AUGUSTA, Maine — The Maine Ethics Commission handed down the largest fine in the agency’s history Thursday against an out-of-state political action committee that spent nearly $400,000 on attack ads against five Democratic lawmakers last October.

Commission members voted unanimously to fine the Republican State Leadership Committee $26,000 for failing to file timely and accurate reports about the expenditures. The panel originally had recommended a $41,000 penalty but agreed to a smaller fine after considering legal arguments from the PAC.

Ultimately, the commission determined that the late filings delayed $160,000 in matching payments through Maine’s public campaign financing program to the targeted Democrats, all of whom lost their campaigns to GOP opponents. Those GOP victories also helped Republicans gain control of the Senate.

“It doesn’t sound like much, one to two days, but when it is the last few days of the election, it is significant,” Commissioner Michael Healy said.

A spokesman for the Virginia-based Republican State Leadership Committee said the organization appreciated commissioners’ willingness to reduce the penalty.

“The RSLC maintains that we did not intentionally violate any provisions [of Maine’s law] and we have fully cooperated with the commission,” spokesman Adam Temple said.

The RSLC spent $398,970 on television and radio ads as well as mass mailings against five Democratic Senate candidates: Sen. Joe Perry of Bangor, Rep. Jim Schatz of Blue Hill, Sen. Deborah Simpson of Auburn, Rep. Pamela Trinward of Waterville and Rep. Patsy Crockett of Augusta.

The ads attacked the Democrats on a range of issues, including immigration, taxes and local politics. But because of the negative tone of the ads as well as their late arrival in the campaign, Maine Republican leaders as well as the GOP candidates in those races quickly distanced themselves from them and criticized the RSLC.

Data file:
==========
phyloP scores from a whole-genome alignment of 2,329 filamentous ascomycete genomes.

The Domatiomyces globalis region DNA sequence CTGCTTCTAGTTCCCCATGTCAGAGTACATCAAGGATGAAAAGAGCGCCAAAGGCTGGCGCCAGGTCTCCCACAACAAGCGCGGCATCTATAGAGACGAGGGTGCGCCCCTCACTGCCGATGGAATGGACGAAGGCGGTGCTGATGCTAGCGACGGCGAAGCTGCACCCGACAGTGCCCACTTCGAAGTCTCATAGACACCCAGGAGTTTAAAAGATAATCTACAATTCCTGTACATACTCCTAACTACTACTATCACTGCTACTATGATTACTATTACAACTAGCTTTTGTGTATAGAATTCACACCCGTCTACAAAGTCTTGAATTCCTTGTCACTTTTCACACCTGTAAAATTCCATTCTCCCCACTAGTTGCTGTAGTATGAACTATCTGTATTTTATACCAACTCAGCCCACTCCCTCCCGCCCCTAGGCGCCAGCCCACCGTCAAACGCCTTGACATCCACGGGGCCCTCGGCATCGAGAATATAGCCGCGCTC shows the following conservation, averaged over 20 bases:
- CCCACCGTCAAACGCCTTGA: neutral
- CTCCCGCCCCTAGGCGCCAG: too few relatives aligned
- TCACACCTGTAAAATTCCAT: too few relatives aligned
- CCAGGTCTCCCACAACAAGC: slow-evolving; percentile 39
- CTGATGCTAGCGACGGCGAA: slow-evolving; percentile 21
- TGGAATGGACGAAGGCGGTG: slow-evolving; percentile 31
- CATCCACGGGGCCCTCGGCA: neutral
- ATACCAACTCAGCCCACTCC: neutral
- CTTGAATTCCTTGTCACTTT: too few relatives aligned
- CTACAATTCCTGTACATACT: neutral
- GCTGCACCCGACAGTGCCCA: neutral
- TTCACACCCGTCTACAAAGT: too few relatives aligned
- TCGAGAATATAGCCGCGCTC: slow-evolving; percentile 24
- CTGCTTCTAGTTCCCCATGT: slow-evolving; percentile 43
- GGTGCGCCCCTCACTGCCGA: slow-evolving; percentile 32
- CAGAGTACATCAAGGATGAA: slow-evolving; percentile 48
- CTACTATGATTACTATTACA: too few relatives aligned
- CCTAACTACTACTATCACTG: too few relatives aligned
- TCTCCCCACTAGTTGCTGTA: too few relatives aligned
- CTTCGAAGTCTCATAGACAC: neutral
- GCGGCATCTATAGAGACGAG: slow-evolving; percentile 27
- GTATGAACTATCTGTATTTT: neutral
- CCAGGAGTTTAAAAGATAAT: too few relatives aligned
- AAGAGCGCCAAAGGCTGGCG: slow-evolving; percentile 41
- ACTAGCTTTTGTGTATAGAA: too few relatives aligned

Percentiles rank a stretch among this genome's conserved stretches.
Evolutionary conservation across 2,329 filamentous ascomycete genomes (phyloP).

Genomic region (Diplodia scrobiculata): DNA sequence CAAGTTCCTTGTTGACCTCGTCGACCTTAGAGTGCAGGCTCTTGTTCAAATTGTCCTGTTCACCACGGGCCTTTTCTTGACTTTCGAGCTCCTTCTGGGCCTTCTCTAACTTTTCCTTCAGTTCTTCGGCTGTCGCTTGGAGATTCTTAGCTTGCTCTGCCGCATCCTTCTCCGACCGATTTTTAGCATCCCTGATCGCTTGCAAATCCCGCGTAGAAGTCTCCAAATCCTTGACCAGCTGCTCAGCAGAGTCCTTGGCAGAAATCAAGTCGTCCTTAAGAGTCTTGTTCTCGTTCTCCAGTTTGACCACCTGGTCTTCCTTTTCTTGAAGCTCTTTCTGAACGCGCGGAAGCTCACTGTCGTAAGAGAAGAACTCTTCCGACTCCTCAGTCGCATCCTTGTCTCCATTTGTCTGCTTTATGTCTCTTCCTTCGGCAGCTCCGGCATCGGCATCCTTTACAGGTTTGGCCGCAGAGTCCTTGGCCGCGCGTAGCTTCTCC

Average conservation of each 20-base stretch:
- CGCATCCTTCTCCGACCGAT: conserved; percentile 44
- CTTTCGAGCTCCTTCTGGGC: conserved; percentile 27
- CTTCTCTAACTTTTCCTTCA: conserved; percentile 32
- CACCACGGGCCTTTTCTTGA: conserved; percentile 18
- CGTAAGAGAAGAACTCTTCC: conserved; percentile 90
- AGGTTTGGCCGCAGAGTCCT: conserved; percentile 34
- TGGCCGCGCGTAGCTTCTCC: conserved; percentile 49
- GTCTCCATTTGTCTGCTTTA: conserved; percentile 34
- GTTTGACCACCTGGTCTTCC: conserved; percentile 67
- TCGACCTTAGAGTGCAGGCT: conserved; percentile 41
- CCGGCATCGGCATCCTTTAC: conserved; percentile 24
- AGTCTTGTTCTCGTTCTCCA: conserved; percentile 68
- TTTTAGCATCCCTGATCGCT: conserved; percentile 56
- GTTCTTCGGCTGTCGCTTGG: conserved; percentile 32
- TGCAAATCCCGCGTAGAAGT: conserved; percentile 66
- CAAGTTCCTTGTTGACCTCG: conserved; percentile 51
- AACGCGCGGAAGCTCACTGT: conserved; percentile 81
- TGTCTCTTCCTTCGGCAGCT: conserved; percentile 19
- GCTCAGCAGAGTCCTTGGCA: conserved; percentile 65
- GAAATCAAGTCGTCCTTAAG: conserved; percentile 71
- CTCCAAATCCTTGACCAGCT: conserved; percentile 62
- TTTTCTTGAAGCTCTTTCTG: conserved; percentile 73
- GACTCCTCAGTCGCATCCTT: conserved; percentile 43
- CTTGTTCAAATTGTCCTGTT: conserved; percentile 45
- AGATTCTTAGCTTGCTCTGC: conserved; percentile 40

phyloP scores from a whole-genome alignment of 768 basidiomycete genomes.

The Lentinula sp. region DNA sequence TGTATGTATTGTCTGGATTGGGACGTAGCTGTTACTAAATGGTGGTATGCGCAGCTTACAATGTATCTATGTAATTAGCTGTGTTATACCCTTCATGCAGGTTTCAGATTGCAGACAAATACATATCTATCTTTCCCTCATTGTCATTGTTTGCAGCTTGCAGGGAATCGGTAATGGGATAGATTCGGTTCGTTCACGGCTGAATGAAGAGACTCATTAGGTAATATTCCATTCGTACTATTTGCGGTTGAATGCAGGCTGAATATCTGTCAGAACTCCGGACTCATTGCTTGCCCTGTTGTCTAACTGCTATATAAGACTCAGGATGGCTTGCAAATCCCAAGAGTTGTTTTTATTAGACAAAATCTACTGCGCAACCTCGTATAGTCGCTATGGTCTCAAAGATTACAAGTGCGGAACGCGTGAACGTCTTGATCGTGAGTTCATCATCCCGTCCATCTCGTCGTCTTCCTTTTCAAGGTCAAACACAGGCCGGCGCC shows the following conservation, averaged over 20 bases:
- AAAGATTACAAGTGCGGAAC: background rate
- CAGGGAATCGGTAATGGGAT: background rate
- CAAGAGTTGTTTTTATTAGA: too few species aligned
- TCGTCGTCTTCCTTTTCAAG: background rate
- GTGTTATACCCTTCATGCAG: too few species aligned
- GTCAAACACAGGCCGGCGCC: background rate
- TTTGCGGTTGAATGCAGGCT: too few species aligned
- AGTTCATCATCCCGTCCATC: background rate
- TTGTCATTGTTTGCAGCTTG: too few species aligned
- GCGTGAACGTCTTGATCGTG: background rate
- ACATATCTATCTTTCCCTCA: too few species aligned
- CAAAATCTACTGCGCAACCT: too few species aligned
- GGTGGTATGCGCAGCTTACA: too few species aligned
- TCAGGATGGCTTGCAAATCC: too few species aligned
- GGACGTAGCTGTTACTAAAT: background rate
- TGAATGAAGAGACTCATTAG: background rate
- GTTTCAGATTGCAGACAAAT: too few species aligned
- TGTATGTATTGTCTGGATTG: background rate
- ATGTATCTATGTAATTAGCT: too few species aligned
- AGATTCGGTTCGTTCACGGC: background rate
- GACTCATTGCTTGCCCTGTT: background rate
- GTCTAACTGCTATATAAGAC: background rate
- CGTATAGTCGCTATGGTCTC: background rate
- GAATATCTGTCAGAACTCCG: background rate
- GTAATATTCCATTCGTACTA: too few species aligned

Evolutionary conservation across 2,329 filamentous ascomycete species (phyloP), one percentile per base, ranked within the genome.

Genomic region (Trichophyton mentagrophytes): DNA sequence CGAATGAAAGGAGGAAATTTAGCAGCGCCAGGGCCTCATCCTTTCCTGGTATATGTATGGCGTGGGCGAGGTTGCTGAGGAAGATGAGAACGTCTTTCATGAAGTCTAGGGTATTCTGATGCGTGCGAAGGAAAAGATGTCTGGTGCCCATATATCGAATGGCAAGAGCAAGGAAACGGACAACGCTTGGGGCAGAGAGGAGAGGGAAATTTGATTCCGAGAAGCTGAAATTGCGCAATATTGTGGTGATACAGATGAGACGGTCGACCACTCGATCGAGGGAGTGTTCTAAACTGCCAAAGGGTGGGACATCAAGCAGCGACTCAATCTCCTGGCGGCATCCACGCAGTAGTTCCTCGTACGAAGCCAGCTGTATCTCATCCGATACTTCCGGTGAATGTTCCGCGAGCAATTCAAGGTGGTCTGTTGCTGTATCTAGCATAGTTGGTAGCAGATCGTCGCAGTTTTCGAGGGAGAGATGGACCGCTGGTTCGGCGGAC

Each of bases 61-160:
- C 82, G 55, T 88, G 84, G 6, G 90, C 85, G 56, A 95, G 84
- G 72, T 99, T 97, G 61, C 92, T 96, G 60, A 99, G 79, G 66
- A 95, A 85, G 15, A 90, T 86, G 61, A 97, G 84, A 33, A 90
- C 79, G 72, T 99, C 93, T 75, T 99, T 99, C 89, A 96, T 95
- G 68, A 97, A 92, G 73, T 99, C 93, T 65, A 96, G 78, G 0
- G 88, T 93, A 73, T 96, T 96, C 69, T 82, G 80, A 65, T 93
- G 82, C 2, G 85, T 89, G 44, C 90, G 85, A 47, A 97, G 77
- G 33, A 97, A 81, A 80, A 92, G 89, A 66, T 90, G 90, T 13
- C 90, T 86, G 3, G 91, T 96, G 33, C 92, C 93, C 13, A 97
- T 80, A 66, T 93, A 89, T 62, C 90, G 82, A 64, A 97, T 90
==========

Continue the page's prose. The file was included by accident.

Under Maine’s campaign finance reporting rules, the RSLC should have disclosed that spending on Thursday, Oct. 21. But the organization did not file a report with the Ethics Commission until Saturday, Oct. 23 — a delay that several of the Democratic candidates said impaired their ability to promptly respond.

“What impact it really had on our races, we will never know,” Crockett said Thursday. “But the fact this money came in so late made it extremely difficult to deal with.”

A Maine-based attorney for the RSLC, Dan Riley, acknowledged that his client had filed the reports late. But Riley attributed the delay to a misunderstanding about Maine’s complex disclosure laws, which differ from those in other states where the organization has worked.

As a result, Riley urged the commission to lower the fine to between $10,000 and $12,000.

“There was an attempt to comply with the law,” Riley said. “They just did not understand the nature of the [disclosure] trigger here in Maine.”

Riley disagreed with statements that the candidates were significantly harmed by the late filing, pointing out that the Democrats had more than a week to respond to the RSLC ads. Even so, Riley said that RSLC officials were embarrassed by the content and quality of some of the ads, one of which even mispronounced the name of one of the candidates.

“There were a lot of things contained in those advertisements that they are not particularly proud of,” Riley said.

That mea culpa did not sit well with several commissioners as well as the complainants in the case, who pointed out that the RSLC ultimately was responsible for the content of the ads.

Simpson said the ads targeting her tried to capitalize on what she described as Republican-fueled fears and misinformation about Somali refugees living in her district. The Auburn Democrat called the ads “very personally damaging.”

Schatz, meanwhile, has filed a libel lawsuit against the RSLC and the advertisements’ creators. The lawsuit contends the ads and mailings made false and defamatory statements about Schatz regarding his time on the Blue Hill Board of Selectmen.

Based in Alexandria, Va., the RSLC describes itself as “the largest caucus of Republican state leaders in the country” with a mission to electing GOP candidates for governor, attorney general, secretary of state and the state Legislature.